“Amid snow storms and delays the world’s leading political and business figures descended on the small Swiss Alps town Davos this week for the 48th annual World Economic Summit.”
Canadian Prime Minister Justin Trudeau and India’s PM Narendra Modi highlighted Tuesday’s opening session with keynote speeches on gender equality from Trudeau and a stark warning from Modi that globalisation is under threat.
Modi, the first Indian prime minister to attend Davos in over 20 years, struck a sombre note in his address, saying globalisation is beginning to lose it’s with the rise of populist politics and protectionism in many of the world’s key economies.
Trudeau used the crux of his speech to touch on one of the most pressing international issues of the last year – gender equality and sexual harassment.
Referencing the highest profile women’s rights campaigns, Trudeau urged Davos’ business luminaries to take a firm stand to stamp out gender inequality by hiring and promoting more women.
Criticised at home for her migration-friendly remarks two years ago, German Chancellor Angela Merkel appeared to offer a certain degree of regret over how the migrant crises of 2015-16 was handled. She told the audience that she was open-minded about what kind of partnership the European Union would develop with the UK after Brexit, but noted that there could be no compromise on the EU’s core principles in those talks.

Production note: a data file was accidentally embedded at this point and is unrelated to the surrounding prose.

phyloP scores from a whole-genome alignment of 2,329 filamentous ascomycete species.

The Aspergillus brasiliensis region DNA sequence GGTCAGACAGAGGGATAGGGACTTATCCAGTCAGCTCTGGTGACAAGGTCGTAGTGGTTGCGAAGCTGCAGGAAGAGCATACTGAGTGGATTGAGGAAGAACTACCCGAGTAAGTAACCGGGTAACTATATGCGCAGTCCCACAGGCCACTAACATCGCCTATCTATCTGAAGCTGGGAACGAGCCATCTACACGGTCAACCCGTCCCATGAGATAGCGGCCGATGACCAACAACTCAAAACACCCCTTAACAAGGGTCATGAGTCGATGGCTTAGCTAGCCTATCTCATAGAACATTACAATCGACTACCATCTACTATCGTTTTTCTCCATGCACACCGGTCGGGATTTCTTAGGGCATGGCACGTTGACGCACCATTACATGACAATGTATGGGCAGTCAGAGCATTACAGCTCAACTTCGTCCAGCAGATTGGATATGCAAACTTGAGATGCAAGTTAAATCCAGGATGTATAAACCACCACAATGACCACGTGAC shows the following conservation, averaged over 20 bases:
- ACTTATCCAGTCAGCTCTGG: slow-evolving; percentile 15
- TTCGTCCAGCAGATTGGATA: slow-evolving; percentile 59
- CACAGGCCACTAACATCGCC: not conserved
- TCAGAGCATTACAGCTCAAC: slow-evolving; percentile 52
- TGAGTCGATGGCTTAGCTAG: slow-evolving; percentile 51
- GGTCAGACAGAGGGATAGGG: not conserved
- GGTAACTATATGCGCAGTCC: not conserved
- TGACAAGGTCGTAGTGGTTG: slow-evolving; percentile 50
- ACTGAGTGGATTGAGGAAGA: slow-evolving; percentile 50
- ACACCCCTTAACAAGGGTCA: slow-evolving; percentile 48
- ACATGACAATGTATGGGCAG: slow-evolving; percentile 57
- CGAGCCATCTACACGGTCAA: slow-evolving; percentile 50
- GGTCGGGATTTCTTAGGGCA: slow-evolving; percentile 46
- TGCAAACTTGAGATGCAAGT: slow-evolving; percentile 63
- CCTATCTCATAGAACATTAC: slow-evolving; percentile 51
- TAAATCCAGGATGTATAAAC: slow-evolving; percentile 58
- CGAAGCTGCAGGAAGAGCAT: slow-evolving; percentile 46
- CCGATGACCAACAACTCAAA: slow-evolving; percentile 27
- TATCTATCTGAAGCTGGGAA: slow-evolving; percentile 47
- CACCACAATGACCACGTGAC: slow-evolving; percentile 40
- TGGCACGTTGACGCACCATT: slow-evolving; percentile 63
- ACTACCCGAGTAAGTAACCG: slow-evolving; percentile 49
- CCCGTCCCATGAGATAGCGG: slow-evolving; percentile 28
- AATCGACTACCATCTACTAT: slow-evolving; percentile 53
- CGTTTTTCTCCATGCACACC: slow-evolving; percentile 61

Merkel was also very critical of her own country. Although economically strong, Germany lags behind other countries in digitization.
French President Emmanuel Macron arrived in the Swiss ski resort fresh from rallying big business bosses on Monday in his drive for a “renaissance” in French and world business.
Macron is riding high, having managed to push through sensitive labour and tax reforms in France.
At his pre-Davos gathering at the Versailles palace on Monday, the 40-year-old centrist bathed in the attention of bosses from companies such as Facebook and Google, who announced major investments in France.
European Commission President Jean-Claude Juncker cancelled his scheduled appearance at the World Economic Forum in Davos due to an apparent stomach flu.
“The president has stomach flu that will not allow him to travel to Davos,” said the EU Commission’s chief spokesperson Margaritis Schinas on Wednesday. “He’ll stay at home to recover.”
Juncker earlier appeared to break with his usual aversion to the World Economic Forum and had been scheduled to address members of the global political elite that have assembled in the Swiss Alps. The tone of his planned speech would have focused on a “Europe is back” theme that would be in stark contrast to the downbeat mood surrounding the EU’s delegations in recent years.